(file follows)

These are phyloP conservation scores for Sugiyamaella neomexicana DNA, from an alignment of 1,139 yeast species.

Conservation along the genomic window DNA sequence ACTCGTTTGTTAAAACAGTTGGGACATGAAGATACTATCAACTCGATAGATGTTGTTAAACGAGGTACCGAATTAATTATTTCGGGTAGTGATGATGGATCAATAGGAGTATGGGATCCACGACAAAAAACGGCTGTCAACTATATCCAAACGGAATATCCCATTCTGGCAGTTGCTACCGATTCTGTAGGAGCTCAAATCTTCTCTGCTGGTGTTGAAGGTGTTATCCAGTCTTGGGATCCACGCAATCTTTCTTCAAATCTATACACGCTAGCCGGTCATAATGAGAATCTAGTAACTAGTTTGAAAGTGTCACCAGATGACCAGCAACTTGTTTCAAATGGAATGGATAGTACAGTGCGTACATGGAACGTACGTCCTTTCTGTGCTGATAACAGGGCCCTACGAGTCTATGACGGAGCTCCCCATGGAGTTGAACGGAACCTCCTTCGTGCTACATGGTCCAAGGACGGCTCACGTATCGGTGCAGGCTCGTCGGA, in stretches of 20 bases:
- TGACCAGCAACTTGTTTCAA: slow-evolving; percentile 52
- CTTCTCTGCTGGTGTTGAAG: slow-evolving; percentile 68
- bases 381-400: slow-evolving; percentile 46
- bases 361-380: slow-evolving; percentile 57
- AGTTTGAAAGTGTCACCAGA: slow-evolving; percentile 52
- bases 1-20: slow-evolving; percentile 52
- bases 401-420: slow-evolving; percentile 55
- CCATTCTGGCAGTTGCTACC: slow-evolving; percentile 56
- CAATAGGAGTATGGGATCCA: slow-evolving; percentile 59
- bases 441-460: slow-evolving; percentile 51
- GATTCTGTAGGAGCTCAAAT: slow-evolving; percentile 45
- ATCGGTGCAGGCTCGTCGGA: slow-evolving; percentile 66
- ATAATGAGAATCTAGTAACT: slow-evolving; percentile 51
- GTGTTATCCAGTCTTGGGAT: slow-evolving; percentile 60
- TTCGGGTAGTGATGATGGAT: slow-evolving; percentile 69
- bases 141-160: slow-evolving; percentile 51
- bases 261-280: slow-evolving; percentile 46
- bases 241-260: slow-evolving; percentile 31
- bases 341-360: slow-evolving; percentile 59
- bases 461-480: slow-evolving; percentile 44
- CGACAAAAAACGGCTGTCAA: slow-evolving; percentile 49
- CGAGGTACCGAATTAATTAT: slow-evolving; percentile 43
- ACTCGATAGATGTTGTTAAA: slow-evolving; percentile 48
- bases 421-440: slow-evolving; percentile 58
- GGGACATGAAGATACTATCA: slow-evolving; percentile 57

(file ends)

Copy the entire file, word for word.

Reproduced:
These are phyloP conservation scores for Sugiyamaella neomexicana DNA, from an alignment of 1,139 yeast species.

Conservation along the genomic window DNA sequence ACTCGTTTGTTAAAACAGTTGGGACATGAAGATACTATCAACTCGATAGATGTTGTTAAACGAGGTACCGAATTAATTATTTCGGGTAGTGATGATGGATCAATAGGAGTATGGGATCCACGACAAAAAACGGCTGTCAACTATATCCAAACGGAATATCCCATTCTGGCAGTTGCTACCGATTCTGTAGGAGCTCAAATCTTCTCTGCTGGTGTTGAAGGTGTTATCCAGTCTTGGGATCCACGCAATCTTTCTTCAAATCTATACACGCTAGCCGGTCATAATGAGAATCTAGTAACTAGTTTGAAAGTGTCACCAGATGACCAGCAACTTGTTTCAAATGGAATGGATAGTACAGTGCGTACATGGAACGTACGTCCTTTCTGTGCTGATAACAGGGCCCTACGAGTCTATGACGGAGCTCCCCATGGAGTTGAACGGAACCTCCTTCGTGCTACATGGTCCAAGGACGGCTCACGTATCGGTGCAGGCTCGTCGGA, in stretches of 20 bases:
- TGACCAGCAACTTGTTTCAA: slow-evolving; percentile 52
- CTTCTCTGCTGGTGTTGAAG: slow-evolving; percentile 68
- bases 381-400: slow-evolving; percentile 46
- bases 361-380: slow-evolving; percentile 57
- AGTTTGAAAGTGTCACCAGA: slow-evolving; percentile 52
- bases 1-20: slow-evolving; percentile 52
- bases 401-420: slow-evolving; percentile 55
- CCATTCTGGCAGTTGCTACC: slow-evolving; percentile 56
- CAATAGGAGTATGGGATCCA: slow-evolving; percentile 59
- bases 441-460: slow-evolving; percentile 51
- GATTCTGTAGGAGCTCAAAT: slow-evolving; percentile 45
- ATCGGTGCAGGCTCGTCGGA: slow-evolving; percentile 66
- ATAATGAGAATCTAGTAACT: slow-evolving; percentile 51
- GTGTTATCCAGTCTTGGGAT: slow-evolving; percentile 60
- TTCGGGTAGTGATGATGGAT: slow-evolving; percentile 69
- bases 141-160: slow-evolving; percentile 51
- bases 261-280: slow-evolving; percentile 46
- bases 241-260: slow-evolving; percentile 31
- bases 341-360: slow-evolving; percentile 59
- bases 461-480: slow-evolving; percentile 44
- CGACAAAAAACGGCTGTCAA: slow-evolving; percentile 49
- CGAGGTACCGAATTAATTAT: slow-evolving; percentile 43
- ACTCGATAGATGTTGTTAAA: slow-evolving; percentile 48
- bases 421-440: slow-evolving; percentile 58
- GGGACATGAAGATACTATCA: slow-evolving; percentile 57